Often, Lisette would dash out straight from bed, to get a coat of oil on a window before the rain arrived and we would then re-shroud the windows with plastic sheets to keep the rain off until sufficient coats of oil could be applied to protect them.
The shipyard workers kept telling us how good the windows looked as they were transformed from ugly, peeling varnished frames to gleaming, oiled masterpieces.
So, our main occupation in the yard was this maintenance. Had we not been forced to stop at the shipyard, we probably would not have had the time to strip, clean and stain these twelve windows and one hatch – all essential work for the coming winter. What this taught us is that big jobs require long stops and planning – and that having seven sets of guests in three months (as last year) is too many because we can’t get even the essential maintenance done.
While we were working, the shipyard was hard at it and this was also quite interesting – if a bit noisy at times. We had about a week of continuous needle gun work done on the barge next to us which was deafening. But over the month we were there, watching vessels come and go, the basin filling and emptying on a fortnightly schedule and bits of machinery moving around, it was endlessly fascinating.
We would chat occasionally with the workers and with Olivier on the likelihood of progress. None spoke more than a word of English, so Ian’s interactions were limited. Lisette, however, had a splendid time and was able to practice conversation and enlarge her French nautical vocabulary.
In addition to the French peniches in the basin, the shipyard had a melting pot of barges and cruisers all waiting to be seen or for work to be completed. So we Aussies joined the Californians, an English couple, two Kiwis and the boat we all knew as the Welsh boat, (whose owners were not around).
Don and Cathy-Jo on Oldtimer were lifted out for the second time just after we arrived and their repairs were completed.
After they hosted a very pleasant evening party on their deck, they left for the Somme (you can read about their time in the shipyard in their blog). Next to leave were an English couple who had been in the yard for six months or more. It was great to see them finally get away: they were looking pretty haggard after their prolonged stay.
So we spent most of our time with Craig and his daughter Stef on their cruiser, Liza, high and dry on land, their boat only accessible by means of a high ladder.
When we arrived, they had already been in the yard for several weeks. Worse, Craig was there to have his boat checked after just arriving and buying it. Some minor work, mostly adding anodes and a little bit of extra plating at the bow was really all that was needed to be done. But this was taking an incredible amount of time to complete because of all the competing work being done in the yard. So his cruising holiday so far had all been several meters off the ground. We were very grateful that at least Catharina Elisabeth remained in the water even if we were not cruising anywhere.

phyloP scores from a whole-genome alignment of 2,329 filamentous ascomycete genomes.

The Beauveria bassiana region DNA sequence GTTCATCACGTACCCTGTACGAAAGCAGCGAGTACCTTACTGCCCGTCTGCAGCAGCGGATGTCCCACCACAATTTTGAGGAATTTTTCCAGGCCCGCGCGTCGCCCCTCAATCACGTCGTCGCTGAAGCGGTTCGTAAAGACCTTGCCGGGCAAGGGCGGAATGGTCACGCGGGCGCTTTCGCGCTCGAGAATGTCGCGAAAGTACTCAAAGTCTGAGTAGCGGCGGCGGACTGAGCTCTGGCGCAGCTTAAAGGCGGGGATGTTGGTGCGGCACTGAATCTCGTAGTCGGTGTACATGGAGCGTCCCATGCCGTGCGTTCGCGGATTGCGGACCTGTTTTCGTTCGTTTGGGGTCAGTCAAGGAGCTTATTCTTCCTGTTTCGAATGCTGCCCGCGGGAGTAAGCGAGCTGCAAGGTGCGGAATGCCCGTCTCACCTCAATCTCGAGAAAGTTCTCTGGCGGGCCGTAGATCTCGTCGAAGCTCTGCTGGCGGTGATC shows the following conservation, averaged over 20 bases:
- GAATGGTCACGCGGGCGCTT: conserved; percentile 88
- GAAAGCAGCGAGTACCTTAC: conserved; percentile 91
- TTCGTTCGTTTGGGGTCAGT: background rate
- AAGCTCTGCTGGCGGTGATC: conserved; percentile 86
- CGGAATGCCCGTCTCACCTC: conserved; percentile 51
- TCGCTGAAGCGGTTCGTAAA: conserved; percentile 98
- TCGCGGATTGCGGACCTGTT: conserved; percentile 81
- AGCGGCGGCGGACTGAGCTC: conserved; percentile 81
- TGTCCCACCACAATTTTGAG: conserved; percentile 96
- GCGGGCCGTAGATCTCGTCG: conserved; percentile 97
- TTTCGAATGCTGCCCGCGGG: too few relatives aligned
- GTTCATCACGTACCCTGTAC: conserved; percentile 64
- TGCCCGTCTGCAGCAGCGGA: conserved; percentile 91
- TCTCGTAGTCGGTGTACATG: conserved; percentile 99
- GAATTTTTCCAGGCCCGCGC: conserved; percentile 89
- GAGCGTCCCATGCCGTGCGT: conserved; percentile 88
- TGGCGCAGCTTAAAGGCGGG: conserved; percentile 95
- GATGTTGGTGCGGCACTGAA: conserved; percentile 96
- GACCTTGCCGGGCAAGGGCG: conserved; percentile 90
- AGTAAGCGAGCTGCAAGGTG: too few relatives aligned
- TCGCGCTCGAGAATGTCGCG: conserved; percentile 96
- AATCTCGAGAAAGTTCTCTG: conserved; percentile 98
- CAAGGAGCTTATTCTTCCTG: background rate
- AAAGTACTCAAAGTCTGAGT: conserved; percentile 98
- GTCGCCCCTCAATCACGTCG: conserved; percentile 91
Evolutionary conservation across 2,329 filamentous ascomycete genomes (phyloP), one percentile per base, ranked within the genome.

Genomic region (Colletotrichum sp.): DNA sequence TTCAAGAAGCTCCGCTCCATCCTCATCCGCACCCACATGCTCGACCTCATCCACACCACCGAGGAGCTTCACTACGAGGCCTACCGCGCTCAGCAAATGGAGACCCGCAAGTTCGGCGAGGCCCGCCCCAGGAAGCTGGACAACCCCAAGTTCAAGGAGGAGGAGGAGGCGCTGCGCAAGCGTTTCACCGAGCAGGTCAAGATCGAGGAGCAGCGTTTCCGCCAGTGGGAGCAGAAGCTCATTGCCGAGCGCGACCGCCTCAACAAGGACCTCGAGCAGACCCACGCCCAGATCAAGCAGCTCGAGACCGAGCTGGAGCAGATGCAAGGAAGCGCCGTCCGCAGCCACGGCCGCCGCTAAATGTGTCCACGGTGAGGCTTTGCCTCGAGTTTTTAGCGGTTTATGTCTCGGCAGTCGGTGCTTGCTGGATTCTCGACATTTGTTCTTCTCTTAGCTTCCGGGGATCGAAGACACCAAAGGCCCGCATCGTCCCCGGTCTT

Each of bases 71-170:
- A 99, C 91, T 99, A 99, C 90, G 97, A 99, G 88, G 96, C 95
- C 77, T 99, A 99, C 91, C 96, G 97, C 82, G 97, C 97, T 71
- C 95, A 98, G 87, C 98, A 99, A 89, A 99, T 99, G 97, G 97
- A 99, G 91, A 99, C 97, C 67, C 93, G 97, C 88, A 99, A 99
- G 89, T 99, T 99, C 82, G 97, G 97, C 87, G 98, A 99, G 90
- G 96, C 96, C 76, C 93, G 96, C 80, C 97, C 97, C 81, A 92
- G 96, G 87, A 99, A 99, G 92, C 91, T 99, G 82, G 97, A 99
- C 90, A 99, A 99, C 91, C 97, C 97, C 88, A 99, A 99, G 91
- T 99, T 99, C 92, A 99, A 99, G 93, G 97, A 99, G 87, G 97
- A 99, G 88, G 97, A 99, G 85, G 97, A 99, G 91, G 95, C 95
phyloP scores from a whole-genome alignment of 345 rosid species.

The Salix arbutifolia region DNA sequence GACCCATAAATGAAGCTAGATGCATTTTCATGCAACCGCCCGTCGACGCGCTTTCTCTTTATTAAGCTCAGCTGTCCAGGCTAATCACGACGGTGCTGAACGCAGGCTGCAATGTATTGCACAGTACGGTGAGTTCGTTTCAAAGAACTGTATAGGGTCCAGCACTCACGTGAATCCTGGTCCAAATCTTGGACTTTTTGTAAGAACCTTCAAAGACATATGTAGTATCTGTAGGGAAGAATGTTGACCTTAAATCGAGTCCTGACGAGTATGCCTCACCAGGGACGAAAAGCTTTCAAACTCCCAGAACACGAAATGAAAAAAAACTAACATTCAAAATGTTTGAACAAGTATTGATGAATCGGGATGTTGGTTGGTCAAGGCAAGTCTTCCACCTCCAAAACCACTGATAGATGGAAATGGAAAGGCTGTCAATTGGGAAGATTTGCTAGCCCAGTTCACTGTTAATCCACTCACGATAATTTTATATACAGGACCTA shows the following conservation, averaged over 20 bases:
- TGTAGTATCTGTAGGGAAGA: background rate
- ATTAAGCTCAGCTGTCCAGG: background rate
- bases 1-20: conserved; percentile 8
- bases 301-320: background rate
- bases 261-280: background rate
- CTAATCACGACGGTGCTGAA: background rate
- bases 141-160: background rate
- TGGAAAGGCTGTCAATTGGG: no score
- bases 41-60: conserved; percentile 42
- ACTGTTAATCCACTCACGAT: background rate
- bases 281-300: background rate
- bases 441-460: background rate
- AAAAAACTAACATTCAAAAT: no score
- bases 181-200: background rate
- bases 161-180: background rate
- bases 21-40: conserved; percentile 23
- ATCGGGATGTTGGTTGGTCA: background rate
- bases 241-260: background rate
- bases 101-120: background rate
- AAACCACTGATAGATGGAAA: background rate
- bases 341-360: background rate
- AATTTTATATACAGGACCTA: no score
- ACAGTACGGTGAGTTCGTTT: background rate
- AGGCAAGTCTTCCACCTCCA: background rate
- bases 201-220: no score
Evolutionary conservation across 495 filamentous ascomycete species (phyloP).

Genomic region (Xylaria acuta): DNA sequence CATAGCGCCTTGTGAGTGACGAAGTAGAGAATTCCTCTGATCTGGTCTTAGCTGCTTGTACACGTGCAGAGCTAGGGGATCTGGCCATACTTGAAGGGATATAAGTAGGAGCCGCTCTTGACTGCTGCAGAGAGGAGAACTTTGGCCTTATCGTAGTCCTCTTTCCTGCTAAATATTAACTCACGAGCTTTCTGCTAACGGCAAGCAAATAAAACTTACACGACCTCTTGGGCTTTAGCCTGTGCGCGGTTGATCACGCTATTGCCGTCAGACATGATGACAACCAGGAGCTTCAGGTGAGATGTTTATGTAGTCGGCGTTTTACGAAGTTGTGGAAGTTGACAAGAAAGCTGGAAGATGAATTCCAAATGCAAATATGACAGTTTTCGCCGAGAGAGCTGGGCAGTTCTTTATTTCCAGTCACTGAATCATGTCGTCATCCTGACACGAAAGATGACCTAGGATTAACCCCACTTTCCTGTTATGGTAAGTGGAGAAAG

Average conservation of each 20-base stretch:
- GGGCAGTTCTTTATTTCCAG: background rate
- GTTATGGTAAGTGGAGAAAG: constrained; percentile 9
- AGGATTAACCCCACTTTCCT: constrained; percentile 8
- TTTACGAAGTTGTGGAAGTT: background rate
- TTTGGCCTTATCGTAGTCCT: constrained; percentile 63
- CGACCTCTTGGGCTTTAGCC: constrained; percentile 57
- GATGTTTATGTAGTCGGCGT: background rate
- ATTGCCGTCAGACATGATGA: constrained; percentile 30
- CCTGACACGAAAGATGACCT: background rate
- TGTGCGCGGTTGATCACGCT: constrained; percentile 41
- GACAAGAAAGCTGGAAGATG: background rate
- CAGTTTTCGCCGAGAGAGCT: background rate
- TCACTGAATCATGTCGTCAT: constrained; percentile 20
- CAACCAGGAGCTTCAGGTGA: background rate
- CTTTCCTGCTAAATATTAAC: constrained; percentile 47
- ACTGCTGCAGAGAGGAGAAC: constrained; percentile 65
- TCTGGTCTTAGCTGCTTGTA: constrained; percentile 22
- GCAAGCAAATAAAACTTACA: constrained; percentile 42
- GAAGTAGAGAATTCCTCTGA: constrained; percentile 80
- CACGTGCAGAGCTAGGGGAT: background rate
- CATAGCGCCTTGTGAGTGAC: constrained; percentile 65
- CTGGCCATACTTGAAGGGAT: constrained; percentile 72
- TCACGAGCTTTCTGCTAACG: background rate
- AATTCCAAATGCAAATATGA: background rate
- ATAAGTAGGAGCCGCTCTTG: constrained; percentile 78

Drinks continued on one boat or another most nights: sometimes we watched the English news on their television and another time we had dinner and a movie on Catharina. Socially, this was a lifesaver, as the weeks wore on and we were not going anywhere.
It was Craig who nick-named the boatyard ‘Courchelettes Resort’ and there were suggestions we might have t-shirts made – but we thought that might be too depressing. While everyone at the yard was very friendly, we would all have preferred to be off cruising.
Craig had several dramas while in the yard and after he was put back in the water – even forcing him to return to the yard for more work to fix a spot on some overplating where the welding had not taken. In the end, everything ended up shipshape, but Craig’s time was running out. So he essentially had to ‘write off’ this cruising season and return to New Zealand as Stef went off to the UK for a working holiday. However, they were always cheery and optimistic – far more resilient than we would have been in their situation (they had no project work to do on their boat, while we were at least busy doing worthwhile maintenance on Catharina). Hopefully, when he gets back next year, he will just be able to cruise away untroubled.
We did not get our anticipated lift out soon after our arrival. A commercial boat took our spot on the lifting dock (commercials always have priority in this yard – we knew and accepted this). Eventually, 12 days after arriving at the yard we got our chance for a lift out as the 85-metre commercial swapped positions with us so they could continue painting and maintenance and we could have the keel examined.